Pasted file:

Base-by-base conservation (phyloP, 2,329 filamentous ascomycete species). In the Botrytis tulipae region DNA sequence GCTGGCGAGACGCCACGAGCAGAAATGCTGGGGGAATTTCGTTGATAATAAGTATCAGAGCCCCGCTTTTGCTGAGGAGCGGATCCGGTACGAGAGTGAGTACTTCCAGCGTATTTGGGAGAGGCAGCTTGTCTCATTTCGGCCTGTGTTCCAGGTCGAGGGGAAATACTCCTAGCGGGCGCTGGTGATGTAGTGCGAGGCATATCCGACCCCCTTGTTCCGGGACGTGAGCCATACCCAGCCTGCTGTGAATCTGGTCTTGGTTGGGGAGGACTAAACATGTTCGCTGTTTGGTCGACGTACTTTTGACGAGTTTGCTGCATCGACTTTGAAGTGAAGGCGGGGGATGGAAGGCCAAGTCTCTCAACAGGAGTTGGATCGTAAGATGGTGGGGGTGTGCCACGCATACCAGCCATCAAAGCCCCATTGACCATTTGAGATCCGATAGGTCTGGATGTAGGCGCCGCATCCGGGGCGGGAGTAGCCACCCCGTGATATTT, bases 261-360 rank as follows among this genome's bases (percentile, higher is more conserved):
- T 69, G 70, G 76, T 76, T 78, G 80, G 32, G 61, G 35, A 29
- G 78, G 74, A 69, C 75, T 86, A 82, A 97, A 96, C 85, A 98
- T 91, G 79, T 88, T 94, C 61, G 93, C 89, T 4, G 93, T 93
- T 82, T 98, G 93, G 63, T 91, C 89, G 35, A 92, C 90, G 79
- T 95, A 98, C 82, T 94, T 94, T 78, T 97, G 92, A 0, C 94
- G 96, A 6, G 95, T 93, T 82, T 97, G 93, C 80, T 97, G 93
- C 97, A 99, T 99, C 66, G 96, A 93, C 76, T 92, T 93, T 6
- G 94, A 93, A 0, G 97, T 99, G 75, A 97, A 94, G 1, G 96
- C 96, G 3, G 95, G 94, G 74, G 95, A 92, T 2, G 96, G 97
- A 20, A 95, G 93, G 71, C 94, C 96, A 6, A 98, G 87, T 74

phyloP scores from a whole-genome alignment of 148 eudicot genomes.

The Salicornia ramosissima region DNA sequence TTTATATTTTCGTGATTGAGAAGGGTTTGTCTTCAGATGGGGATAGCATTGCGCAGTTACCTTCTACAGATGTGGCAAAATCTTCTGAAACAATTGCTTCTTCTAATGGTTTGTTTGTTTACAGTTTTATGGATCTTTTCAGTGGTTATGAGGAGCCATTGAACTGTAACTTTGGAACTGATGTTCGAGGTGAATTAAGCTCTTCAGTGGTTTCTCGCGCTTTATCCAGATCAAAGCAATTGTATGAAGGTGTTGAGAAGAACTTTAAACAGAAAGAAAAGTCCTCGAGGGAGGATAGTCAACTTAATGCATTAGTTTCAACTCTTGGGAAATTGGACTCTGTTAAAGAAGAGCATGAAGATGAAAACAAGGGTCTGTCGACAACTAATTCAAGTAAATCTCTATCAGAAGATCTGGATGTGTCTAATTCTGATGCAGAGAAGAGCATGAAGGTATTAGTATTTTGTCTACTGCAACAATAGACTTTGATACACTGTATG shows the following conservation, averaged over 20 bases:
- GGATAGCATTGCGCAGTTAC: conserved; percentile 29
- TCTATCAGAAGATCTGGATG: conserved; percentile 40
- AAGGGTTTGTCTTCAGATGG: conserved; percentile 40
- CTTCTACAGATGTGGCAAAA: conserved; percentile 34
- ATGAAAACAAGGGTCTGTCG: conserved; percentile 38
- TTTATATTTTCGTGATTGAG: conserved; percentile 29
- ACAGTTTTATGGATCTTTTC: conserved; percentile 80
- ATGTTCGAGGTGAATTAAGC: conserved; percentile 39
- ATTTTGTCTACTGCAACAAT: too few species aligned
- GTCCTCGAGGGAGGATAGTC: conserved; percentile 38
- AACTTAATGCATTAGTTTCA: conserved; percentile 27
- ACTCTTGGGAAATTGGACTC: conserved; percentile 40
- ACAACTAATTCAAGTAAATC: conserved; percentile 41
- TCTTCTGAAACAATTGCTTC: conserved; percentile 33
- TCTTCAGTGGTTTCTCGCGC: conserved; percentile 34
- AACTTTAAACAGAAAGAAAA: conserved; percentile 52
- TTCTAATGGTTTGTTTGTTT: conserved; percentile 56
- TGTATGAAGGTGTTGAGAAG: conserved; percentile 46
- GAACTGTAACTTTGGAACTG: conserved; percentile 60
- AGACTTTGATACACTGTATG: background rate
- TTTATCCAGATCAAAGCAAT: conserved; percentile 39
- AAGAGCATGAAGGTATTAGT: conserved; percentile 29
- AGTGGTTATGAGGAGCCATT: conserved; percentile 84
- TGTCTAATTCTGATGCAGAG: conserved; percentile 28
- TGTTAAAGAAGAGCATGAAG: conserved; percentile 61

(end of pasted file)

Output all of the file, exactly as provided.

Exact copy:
Base-by-base conservation (phyloP, 2,329 filamentous ascomycete species). In the Botrytis tulipae region DNA sequence GCTGGCGAGACGCCACGAGCAGAAATGCTGGGGGAATTTCGTTGATAATAAGTATCAGAGCCCCGCTTTTGCTGAGGAGCGGATCCGGTACGAGAGTGAGTACTTCCAGCGTATTTGGGAGAGGCAGCTTGTCTCATTTCGGCCTGTGTTCCAGGTCGAGGGGAAATACTCCTAGCGGGCGCTGGTGATGTAGTGCGAGGCATATCCGACCCCCTTGTTCCGGGACGTGAGCCATACCCAGCCTGCTGTGAATCTGGTCTTGGTTGGGGAGGACTAAACATGTTCGCTGTTTGGTCGACGTACTTTTGACGAGTTTGCTGCATCGACTTTGAAGTGAAGGCGGGGGATGGAAGGCCAAGTCTCTCAACAGGAGTTGGATCGTAAGATGGTGGGGGTGTGCCACGCATACCAGCCATCAAAGCCCCATTGACCATTTGAGATCCGATAGGTCTGGATGTAGGCGCCGCATCCGGGGCGGGAGTAGCCACCCCGTGATATTT, bases 261-360 rank as follows among this genome's bases (percentile, higher is more conserved):
- T 69, G 70, G 76, T 76, T 78, G 80, G 32, G 61, G 35, A 29
- G 78, G 74, A 69, C 75, T 86, A 82, A 97, A 96, C 85, A 98
- T 91, G 79, T 88, T 94, C 61, G 93, C 89, T 4, G 93, T 93
- T 82, T 98, G 93, G 63, T 91, C 89, G 35, A 92, C 90, G 79
- T 95, A 98, C 82, T 94, T 94, T 78, T 97, G 92, A 0, C 94
- G 96, A 6, G 95, T 93, T 82, T 97, G 93, C 80, T 97, G 93
- C 97, A 99, T 99, C 66, G 96, A 93, C 76, T 92, T 93, T 6
- G 94, A 93, A 0, G 97, T 99, G 75, A 97, A 94, G 1, G 96
- C 96, G 3, G 95, G 94, G 74, G 95, A 92, T 2, G 96, G 97
- A 20, A 95, G 93, G 71, C 94, C 96, A 6, A 98, G 87, T 74

phyloP scores from a whole-genome alignment of 148 eudicot genomes.

The Salicornia ramosissima region DNA sequence TTTATATTTTCGTGATTGAGAAGGGTTTGTCTTCAGATGGGGATAGCATTGCGCAGTTACCTTCTACAGATGTGGCAAAATCTTCTGAAACAATTGCTTCTTCTAATGGTTTGTTTGTTTACAGTTTTATGGATCTTTTCAGTGGTTATGAGGAGCCATTGAACTGTAACTTTGGAACTGATGTTCGAGGTGAATTAAGCTCTTCAGTGGTTTCTCGCGCTTTATCCAGATCAAAGCAATTGTATGAAGGTGTTGAGAAGAACTTTAAACAGAAAGAAAAGTCCTCGAGGGAGGATAGTCAACTTAATGCATTAGTTTCAACTCTTGGGAAATTGGACTCTGTTAAAGAAGAGCATGAAGATGAAAACAAGGGTCTGTCGACAACTAATTCAAGTAAATCTCTATCAGAAGATCTGGATGTGTCTAATTCTGATGCAGAGAAGAGCATGAAGGTATTAGTATTTTGTCTACTGCAACAATAGACTTTGATACACTGTATG shows the following conservation, averaged over 20 bases:
- GGATAGCATTGCGCAGTTAC: conserved; percentile 29
- TCTATCAGAAGATCTGGATG: conserved; percentile 40
- AAGGGTTTGTCTTCAGATGG: conserved; percentile 40
- CTTCTACAGATGTGGCAAAA: conserved; percentile 34
- ATGAAAACAAGGGTCTGTCG: conserved; percentile 38
- TTTATATTTTCGTGATTGAG: conserved; percentile 29
- ACAGTTTTATGGATCTTTTC: conserved; percentile 80
- ATGTTCGAGGTGAATTAAGC: conserved; percentile 39
- ATTTTGTCTACTGCAACAAT: too few species aligned
- GTCCTCGAGGGAGGATAGTC: conserved; percentile 38
- AACTTAATGCATTAGTTTCA: conserved; percentile 27
- ACTCTTGGGAAATTGGACTC: conserved; percentile 40
- ACAACTAATTCAAGTAAATC: conserved; percentile 41
- TCTTCTGAAACAATTGCTTC: conserved; percentile 33
- TCTTCAGTGGTTTCTCGCGC: conserved; percentile 34
- AACTTTAAACAGAAAGAAAA: conserved; percentile 52
- TTCTAATGGTTTGTTTGTTT: conserved; percentile 56
- TGTATGAAGGTGTTGAGAAG: conserved; percentile 46
- GAACTGTAACTTTGGAACTG: conserved; percentile 60
- AGACTTTGATACACTGTATG: background rate
- TTTATCCAGATCAAAGCAAT: conserved; percentile 39
- AAGAGCATGAAGGTATTAGT: conserved; percentile 29
- AGTGGTTATGAGGAGCCATT: conserved; percentile 84
- TGTCTAATTCTGATGCAGAG: conserved; percentile 28
- TGTTAAAGAAGAGCATGAAG: conserved; percentile 61